Natural dynamics with the magic of vactrols
Drop this module (or a few of them) into your 1U row, patch in some sound sources, and then ping them with gates and CV to get some instantly pleasing results. So simple and fun!
In general, low pass gates (LPGs) control the amplitude and timbre of a signal by opening and closing a low pass filter. When the gate is closed, no frequencies are allowed to pass through (and no output is heard). As the gate begins to open, the lowest frequencies pass through to the output. As the gate opens further, the output grows louder and its high frequency content increases.
Traditional Low Pass Gates use vactrols to control the opening and closing of the filter. Encased within a vactrol is both a light source and a light detector. Applying a control voltage to the vactrol lights its internal LED — the brightness of which is measured by its detector. What makes vactrols particularly unique (and well-suited to musical applications) is their non-linear response to voltage — in particular, the way in which the internal LED slowly dims (rather than shutting off instantly) when the control voltage is removed. This sonic coupling of timbre and volume, along with the circuit’s natural decay, makes the low pass gate particularly adept at producing tones associated with struck objects, like hand drums or marimbas. Indeed, low pass gates are the main ingredient of the so-called “Buchla Bongo” sound.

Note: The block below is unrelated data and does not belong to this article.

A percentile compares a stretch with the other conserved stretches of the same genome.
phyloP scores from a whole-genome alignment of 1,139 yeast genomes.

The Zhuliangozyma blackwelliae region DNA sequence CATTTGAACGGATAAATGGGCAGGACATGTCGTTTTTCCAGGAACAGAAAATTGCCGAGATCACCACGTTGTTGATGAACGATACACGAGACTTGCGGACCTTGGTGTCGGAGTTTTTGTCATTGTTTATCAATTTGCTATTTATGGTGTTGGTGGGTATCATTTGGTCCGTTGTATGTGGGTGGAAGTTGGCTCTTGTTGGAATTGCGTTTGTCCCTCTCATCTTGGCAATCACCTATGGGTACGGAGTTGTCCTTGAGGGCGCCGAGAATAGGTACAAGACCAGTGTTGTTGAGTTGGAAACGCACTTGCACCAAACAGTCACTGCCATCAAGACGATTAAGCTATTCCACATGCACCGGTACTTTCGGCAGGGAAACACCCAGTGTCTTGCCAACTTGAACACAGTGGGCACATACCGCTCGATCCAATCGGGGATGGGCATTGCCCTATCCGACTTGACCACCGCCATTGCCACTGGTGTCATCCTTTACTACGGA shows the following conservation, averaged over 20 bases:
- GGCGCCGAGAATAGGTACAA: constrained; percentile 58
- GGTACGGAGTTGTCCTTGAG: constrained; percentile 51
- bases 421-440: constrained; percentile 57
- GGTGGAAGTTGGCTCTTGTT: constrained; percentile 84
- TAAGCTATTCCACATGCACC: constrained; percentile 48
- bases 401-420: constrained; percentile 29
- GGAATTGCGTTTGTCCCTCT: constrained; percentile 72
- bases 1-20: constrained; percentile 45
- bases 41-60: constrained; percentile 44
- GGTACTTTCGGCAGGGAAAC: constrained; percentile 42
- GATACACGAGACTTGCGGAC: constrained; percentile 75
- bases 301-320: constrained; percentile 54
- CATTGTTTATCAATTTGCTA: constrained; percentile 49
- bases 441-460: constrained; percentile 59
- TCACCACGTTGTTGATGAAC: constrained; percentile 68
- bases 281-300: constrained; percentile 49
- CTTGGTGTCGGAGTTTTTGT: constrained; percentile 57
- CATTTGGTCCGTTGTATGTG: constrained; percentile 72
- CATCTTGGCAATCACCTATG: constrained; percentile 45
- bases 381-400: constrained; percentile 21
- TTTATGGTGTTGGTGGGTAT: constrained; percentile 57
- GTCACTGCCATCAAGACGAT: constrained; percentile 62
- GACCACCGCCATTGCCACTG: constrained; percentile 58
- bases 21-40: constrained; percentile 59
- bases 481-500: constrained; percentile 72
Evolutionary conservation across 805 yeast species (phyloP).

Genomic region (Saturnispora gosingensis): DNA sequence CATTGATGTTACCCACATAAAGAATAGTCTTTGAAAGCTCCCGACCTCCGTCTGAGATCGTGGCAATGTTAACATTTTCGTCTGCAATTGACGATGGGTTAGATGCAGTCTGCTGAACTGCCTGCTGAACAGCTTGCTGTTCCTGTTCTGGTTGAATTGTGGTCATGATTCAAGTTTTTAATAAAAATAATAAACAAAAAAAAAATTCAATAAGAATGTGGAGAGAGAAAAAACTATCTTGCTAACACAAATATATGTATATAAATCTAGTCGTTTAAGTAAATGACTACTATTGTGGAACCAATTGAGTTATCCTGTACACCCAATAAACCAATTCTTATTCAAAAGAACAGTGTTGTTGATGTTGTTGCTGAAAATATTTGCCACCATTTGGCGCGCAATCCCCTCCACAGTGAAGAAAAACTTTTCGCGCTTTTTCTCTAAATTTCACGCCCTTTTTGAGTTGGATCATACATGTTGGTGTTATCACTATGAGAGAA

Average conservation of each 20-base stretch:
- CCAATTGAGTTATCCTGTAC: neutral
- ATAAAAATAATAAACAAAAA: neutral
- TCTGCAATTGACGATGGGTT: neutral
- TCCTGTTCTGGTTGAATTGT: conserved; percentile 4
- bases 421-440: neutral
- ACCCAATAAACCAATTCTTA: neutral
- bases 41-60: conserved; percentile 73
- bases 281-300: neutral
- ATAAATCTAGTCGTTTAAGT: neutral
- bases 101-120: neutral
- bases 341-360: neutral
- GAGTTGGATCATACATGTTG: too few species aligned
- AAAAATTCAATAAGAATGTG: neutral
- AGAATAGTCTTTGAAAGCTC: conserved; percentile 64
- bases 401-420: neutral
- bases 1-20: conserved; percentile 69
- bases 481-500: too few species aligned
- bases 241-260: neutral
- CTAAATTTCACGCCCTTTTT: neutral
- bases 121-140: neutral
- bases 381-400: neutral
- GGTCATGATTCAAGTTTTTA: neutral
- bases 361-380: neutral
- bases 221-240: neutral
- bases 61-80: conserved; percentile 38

The Intellijel Passive Low Pass Gate 1U is a simple, DC-coupled, vactrol based, 1-pole passive low pass gate, which is controlled by an external CV input. Without positive control voltage, the gate is completely closed and none of the LPG’s input signal is passed through to the output. Increasing amounts of positive CV open the gate — making the output signal both louder and brighter. At +5V, the gate is fully open and the input signal is passed through to the output. This makes LPGs sound very different (and more “acoustic”) than the traditional complement of envelopes, VCFs and VCAs that are employed in most subtractive synthesizers. Exciting the vactrol (via the CV input) with a trigger, noise blast, or short envelope will result in a very natural sounding filtered envelope that’s reminiscent of the sonic characterics of struck objects, which are allowed to decay naturally.
In addition, because this is a passive circuit (no power is applied to it), its sonic characteristics are somewhat dependent upon the audio signal you feed into it, making it a very natural and organic way to shape a signal’s volume and tone.